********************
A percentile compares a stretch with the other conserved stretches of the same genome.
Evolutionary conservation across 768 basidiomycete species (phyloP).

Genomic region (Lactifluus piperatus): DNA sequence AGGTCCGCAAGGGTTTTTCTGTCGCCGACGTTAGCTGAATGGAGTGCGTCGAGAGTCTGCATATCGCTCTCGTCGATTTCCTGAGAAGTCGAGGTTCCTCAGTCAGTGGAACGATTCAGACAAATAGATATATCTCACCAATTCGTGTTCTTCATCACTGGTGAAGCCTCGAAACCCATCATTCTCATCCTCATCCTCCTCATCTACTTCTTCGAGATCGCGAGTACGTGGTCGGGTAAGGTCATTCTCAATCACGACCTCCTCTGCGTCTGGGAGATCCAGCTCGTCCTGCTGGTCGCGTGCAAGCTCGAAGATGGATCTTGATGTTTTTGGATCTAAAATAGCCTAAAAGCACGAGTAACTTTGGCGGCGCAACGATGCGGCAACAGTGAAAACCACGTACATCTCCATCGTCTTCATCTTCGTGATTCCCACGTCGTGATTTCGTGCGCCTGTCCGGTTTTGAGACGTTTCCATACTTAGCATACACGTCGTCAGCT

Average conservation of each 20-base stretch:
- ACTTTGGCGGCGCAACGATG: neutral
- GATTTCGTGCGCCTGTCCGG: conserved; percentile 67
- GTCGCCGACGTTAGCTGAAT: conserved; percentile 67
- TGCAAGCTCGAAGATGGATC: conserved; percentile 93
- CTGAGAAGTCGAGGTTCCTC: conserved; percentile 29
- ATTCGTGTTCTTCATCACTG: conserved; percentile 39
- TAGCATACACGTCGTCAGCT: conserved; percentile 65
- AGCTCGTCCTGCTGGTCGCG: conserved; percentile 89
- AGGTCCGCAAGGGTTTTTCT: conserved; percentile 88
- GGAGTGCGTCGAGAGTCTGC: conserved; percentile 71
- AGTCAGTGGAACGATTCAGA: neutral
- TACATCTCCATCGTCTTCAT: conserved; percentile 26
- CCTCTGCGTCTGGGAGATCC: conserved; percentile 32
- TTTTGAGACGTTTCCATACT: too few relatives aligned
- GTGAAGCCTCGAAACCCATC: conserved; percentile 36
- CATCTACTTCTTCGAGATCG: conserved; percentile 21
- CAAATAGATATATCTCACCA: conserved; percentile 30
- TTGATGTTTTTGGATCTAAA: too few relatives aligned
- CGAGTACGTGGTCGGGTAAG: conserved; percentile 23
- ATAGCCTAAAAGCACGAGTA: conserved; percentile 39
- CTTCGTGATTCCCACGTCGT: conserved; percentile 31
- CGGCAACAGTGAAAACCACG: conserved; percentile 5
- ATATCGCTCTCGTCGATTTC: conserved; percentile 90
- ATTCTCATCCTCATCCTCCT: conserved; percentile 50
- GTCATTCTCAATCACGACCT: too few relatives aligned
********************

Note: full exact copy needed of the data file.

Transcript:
A percentile compares a stretch with the other conserved stretches of the same genome.
Evolutionary conservation across 768 basidiomycete species (phyloP).

Genomic region (Lactifluus piperatus): DNA sequence AGGTCCGCAAGGGTTTTTCTGTCGCCGACGTTAGCTGAATGGAGTGCGTCGAGAGTCTGCATATCGCTCTCGTCGATTTCCTGAGAAGTCGAGGTTCCTCAGTCAGTGGAACGATTCAGACAAATAGATATATCTCACCAATTCGTGTTCTTCATCACTGGTGAAGCCTCGAAACCCATCATTCTCATCCTCATCCTCCTCATCTACTTCTTCGAGATCGCGAGTACGTGGTCGGGTAAGGTCATTCTCAATCACGACCTCCTCTGCGTCTGGGAGATCCAGCTCGTCCTGCTGGTCGCGTGCAAGCTCGAAGATGGATCTTGATGTTTTTGGATCTAAAATAGCCTAAAAGCACGAGTAACTTTGGCGGCGCAACGATGCGGCAACAGTGAAAACCACGTACATCTCCATCGTCTTCATCTTCGTGATTCCCACGTCGTGATTTCGTGCGCCTGTCCGGTTTTGAGACGTTTCCATACTTAGCATACACGTCGTCAGCT

Average conservation of each 20-base stretch:
- ACTTTGGCGGCGCAACGATG: neutral
- GATTTCGTGCGCCTGTCCGG: conserved; percentile 67
- GTCGCCGACGTTAGCTGAAT: conserved; percentile 67
- TGCAAGCTCGAAGATGGATC: conserved; percentile 93
- CTGAGAAGTCGAGGTTCCTC: conserved; percentile 29
- ATTCGTGTTCTTCATCACTG: conserved; percentile 39
- TAGCATACACGTCGTCAGCT: conserved; percentile 65
- AGCTCGTCCTGCTGGTCGCG: conserved; percentile 89
- AGGTCCGCAAGGGTTTTTCT: conserved; percentile 88
- GGAGTGCGTCGAGAGTCTGC: conserved; percentile 71
- AGTCAGTGGAACGATTCAGA: neutral
- TACATCTCCATCGTCTTCAT: conserved; percentile 26
- CCTCTGCGTCTGGGAGATCC: conserved; percentile 32
- TTTTGAGACGTTTCCATACT: too few relatives aligned
- GTGAAGCCTCGAAACCCATC: conserved; percentile 36
- CATCTACTTCTTCGAGATCG: conserved; percentile 21
- CAAATAGATATATCTCACCA: conserved; percentile 30
- TTGATGTTTTTGGATCTAAA: too few relatives aligned
- CGAGTACGTGGTCGGGTAAG: conserved; percentile 23
- ATAGCCTAAAAGCACGAGTA: conserved; percentile 39
- CTTCGTGATTCCCACGTCGT: conserved; percentile 31
- CGGCAACAGTGAAAACCACG: conserved; percentile 5
- ATATCGCTCTCGTCGATTTC: conserved; percentile 90
- ATTCTCATCCTCATCCTCCT: conserved; percentile 50
- GTCATTCTCAATCACGACCT: too few relatives aligned